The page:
"It's a phenomenal record," said Prof Peter Sammonds, at University College London. "It is also an incredible achievement [the study's work], given the remoteness of the lake." Sixteen shipping containers of equipment had to be hauled 90km over snow by bulldozers from the nearest ice road, used by gold miners.

But this incredible achievement, this phenomenal, difficult and dangerous work was all for nothing if you follow the deniosaurs.  They could have just asked Tony!


DuKE™ 1: Anthony Watts Dimly DuKEs** it Out

Anthony draws on his years of anti-science blogging and solid paleo research (not!) and decides that the "researcher" (he doesn't say which of the 16 researchers) forgot about the Isthmus of Panama. (Read together with Lunt et al (2008) here.)  This researcher, according to Anthony "simply skipped over this important detail is pushing the idea that CO2 was the only issue."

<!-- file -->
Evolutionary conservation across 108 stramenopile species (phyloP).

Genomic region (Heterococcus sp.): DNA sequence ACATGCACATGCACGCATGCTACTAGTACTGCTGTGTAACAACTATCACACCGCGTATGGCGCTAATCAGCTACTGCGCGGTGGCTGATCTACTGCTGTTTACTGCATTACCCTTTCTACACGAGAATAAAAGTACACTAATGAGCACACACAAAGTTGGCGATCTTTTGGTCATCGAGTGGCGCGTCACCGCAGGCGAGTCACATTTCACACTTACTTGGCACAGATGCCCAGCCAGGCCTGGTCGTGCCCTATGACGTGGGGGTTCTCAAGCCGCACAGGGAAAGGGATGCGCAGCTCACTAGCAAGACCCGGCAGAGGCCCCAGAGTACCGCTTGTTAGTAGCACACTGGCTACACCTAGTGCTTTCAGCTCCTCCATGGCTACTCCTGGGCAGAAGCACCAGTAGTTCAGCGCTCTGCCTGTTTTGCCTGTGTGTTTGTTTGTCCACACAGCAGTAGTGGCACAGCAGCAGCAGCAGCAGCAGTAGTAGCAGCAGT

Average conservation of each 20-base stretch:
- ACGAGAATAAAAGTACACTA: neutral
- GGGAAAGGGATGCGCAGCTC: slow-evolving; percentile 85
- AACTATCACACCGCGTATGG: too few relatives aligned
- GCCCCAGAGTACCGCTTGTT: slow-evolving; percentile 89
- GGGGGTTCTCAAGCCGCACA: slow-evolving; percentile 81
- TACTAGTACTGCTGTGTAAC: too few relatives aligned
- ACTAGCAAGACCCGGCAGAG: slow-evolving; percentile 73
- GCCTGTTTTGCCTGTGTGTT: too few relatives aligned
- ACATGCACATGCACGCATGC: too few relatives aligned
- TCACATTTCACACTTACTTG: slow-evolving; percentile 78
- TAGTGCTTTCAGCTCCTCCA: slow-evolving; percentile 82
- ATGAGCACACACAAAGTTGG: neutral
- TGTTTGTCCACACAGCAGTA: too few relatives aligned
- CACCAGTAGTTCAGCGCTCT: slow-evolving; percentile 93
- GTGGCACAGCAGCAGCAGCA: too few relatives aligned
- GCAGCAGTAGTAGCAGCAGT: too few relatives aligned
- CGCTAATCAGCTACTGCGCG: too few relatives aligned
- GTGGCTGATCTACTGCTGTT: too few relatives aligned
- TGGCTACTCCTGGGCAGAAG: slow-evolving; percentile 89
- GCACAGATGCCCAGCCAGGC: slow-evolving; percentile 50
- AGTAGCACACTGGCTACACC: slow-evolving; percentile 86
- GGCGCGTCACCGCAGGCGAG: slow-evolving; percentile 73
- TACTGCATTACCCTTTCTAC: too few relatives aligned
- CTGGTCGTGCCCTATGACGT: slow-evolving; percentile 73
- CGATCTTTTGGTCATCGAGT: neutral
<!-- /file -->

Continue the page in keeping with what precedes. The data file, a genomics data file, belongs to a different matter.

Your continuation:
Scientists "don't know nuffin'" - if only they'd asked Tony

I expect Anthony's trying to say that not only all the specialists conducting this research, but the editors of Science and the paper's reviewers "don't know nuffin'".  Oh my! If only they'd remembered (or just asked Tony). It would have saved them years of work.

Warning: The Auditor is on the warpath

Anthony goes on to issue this dire warning that The Auditor is On the Warpath, which will no doubt leave all the scientists quaking in their boots and wishing they'd never embarked on such a foolish venture:
I’m sure Steve McIntyre will be interested in getting a look at the sediments and the dating methods to see if there are errors there.
 He finishes by telling his rabble that scientists should do what he does, ignore all prior knowledge of physics, chemistry and biology and instead make up stuff out of thin (but CO2-enriched) air (my bold).
Lately, it seems that paleo research has made some very broad assumptions, and almost always in the favor of the theory.